'My Trip to the Harn Museum' introductory page Hunter Shaw

Medium of the Art/Technique of the Artist

Oftentimes, in order to better understand a piece of art, it is necessary to view the piece of art in person. This cannot be anymore true for Jean Borgatti's video Okakagbe masquerade performance in Ovao, Nigeria, featuring costumes by Pius Ahigbe (2003). What is so significant about Borgotti's technique for this particular work of art is not just the actual video, but his technique of using the mirror on the opposite wall of where the video is playing. As seen in my picture (above), the mirror, in my opinion, allows the viewer to witness the video as if the viewer is also there in-person. Personally, I believe this was the artist's intent, and it permits us to truly feel involved in this particular artwork. Looking at myself as if I were there in order to experience this traditional dance ritual made me feel more involved within the culture that the artwork was meant to display.

Design of the Museum

The David A. Cofrin Asian Art Wing particularly caught my interest during my tour of the Harn, in terms of the design of the museum. The first aspect of the design of this wing that caught my interest was the use of dark wood throughout the entire room. The dark wood gave the room a calming undertone while walking throughout the wing, which I found very peaceful. Another part of this wing that had a large impression on me was the outdoor garden. Walking outside into the garden literally relieved the stress that I was feeling that day, and allowed me to breath easier. Overall, the artwork throughout the wing was appealing due to my interest in Asian culture. There were many historic artifacts and pieces of art that caused me to spend quite a lot of time in this room.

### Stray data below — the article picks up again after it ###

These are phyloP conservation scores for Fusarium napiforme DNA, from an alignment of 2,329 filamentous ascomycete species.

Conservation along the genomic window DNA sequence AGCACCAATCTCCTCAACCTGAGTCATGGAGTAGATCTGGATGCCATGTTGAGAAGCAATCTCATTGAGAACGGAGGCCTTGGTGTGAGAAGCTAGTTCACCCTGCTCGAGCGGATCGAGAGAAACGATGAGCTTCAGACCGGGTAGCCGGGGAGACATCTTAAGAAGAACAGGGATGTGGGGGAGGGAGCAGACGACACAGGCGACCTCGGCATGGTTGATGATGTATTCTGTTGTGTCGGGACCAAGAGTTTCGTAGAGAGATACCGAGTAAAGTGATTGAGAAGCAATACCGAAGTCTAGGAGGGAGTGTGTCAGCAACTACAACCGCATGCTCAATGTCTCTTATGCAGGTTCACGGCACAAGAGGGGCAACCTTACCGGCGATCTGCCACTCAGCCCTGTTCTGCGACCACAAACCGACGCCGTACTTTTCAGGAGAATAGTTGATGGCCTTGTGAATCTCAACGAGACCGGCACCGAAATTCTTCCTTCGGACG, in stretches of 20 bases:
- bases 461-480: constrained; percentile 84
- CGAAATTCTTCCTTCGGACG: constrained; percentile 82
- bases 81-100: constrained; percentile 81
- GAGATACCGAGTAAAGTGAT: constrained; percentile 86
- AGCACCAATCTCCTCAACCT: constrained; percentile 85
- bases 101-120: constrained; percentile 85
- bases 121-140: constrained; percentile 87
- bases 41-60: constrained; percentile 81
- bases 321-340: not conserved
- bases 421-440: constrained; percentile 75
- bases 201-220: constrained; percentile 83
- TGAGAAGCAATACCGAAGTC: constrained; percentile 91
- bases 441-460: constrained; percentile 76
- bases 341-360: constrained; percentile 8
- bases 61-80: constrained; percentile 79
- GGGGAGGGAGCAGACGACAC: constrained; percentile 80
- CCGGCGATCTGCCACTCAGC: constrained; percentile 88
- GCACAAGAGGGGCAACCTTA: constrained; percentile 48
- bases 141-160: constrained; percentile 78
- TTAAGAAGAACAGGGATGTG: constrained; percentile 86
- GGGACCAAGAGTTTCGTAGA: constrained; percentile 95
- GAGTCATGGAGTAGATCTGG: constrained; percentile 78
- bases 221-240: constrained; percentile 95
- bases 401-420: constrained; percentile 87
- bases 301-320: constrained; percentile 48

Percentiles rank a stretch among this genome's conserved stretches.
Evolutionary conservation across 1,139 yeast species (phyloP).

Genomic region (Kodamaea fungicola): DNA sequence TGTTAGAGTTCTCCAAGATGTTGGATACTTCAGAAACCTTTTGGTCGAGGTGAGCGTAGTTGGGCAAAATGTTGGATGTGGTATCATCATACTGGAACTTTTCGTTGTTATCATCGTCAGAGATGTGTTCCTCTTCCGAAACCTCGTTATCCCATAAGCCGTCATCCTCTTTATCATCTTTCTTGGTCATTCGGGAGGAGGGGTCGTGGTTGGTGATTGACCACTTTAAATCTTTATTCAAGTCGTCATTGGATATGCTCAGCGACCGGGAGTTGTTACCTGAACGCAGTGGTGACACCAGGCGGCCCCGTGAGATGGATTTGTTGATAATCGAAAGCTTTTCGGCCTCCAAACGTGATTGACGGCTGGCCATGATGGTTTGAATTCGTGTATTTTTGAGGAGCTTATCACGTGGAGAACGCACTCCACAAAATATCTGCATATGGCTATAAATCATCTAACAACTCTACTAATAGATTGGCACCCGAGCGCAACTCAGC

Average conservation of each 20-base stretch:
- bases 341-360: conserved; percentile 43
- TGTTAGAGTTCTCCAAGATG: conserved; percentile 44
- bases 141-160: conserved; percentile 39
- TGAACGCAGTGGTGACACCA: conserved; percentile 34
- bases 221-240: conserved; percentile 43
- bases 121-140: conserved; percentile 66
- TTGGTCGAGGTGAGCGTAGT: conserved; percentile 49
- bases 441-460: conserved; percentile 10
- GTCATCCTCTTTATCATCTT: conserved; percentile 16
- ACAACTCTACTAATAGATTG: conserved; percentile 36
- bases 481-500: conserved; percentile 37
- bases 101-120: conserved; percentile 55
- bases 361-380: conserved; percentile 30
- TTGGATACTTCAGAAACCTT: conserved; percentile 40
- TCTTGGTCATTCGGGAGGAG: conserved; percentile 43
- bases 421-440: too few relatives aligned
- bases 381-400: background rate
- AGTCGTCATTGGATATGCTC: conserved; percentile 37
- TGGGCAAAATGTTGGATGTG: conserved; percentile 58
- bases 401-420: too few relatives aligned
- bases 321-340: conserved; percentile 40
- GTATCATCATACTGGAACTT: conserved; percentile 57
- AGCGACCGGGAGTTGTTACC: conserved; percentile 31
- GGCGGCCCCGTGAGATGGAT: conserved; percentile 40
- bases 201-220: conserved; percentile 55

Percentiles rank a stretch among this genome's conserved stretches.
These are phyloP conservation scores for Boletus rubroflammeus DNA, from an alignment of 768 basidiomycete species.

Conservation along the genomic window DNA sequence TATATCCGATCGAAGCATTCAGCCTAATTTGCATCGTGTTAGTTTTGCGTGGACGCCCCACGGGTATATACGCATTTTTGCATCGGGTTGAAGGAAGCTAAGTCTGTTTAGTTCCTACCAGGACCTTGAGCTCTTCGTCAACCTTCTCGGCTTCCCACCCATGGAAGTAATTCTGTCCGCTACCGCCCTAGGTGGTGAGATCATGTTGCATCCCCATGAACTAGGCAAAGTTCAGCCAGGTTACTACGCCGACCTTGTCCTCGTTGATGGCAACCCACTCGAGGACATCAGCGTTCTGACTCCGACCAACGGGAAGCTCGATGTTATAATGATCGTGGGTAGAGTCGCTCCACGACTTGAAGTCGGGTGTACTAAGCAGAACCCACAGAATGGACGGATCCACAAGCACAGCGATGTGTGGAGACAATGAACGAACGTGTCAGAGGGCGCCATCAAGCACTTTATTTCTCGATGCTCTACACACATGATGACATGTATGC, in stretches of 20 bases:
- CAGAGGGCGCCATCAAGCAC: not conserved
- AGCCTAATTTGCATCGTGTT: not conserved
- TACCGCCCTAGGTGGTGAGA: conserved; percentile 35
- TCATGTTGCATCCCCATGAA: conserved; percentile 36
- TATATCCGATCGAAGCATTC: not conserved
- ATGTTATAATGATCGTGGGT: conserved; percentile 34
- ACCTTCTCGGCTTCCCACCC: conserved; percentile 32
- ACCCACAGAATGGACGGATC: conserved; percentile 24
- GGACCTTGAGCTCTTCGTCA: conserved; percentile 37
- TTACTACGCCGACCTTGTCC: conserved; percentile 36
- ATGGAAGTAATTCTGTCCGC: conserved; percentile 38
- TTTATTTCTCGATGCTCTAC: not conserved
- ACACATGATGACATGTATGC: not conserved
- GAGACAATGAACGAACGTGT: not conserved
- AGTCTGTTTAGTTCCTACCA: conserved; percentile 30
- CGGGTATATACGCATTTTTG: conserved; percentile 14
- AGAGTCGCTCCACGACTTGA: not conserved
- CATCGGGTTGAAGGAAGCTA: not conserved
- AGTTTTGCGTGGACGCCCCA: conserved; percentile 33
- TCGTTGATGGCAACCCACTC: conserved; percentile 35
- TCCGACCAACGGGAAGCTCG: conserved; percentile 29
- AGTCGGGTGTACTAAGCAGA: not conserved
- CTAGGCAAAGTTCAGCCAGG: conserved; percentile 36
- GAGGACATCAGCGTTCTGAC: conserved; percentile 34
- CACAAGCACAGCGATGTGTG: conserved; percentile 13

Art and Core Values

When looking at a piece of art, I always attempt feel a specific emotion from the artwork that I am viewing. While at the Harn Museum, no other piece of art caused me to feel a stronger emotion than Seated Buddha (4th and 5th century). Created between the 4th and 5th century, this particular artifact brought me peace seemingly as soon as I laid eyes upon it. When reading the caption for the artwork, I noticed that the Seated Buddha was missing his right arm/hand. The hand gesture, known as mudra, that was originally on the artifact stands for reassurance. Personally, I oftentimes worry about many issues in my life that cause me much concern. This artwork spoke to me, and made me feel reassurance, which is a core value that I want to grow further in my future.

Art and the Good Life

The definition of a good life is extremely subjective, and differs depending on who you are talking to. For me, Justine Kurland's piece Sheep Wranglers (2001), spoke to me as I found it to display what I consider to be a good life theme: happiness. As we grow older, it is common for as to want to "start acting like an adult," and we begin to lose our childhood instincts. Looking at Kurland's picture reminded me of the innocence of childhood and how happy that time of our lives is. This work evokes the good life theme of happiness due to the happy demeanor of the children in the picture, where the viewer can notice kids talking and laughing under a tree and two girls talking and enjoying each other. To me, this reminds me that it is sometimes necessary to live our lives as if we are children again; it provides relief from our stressful lives.

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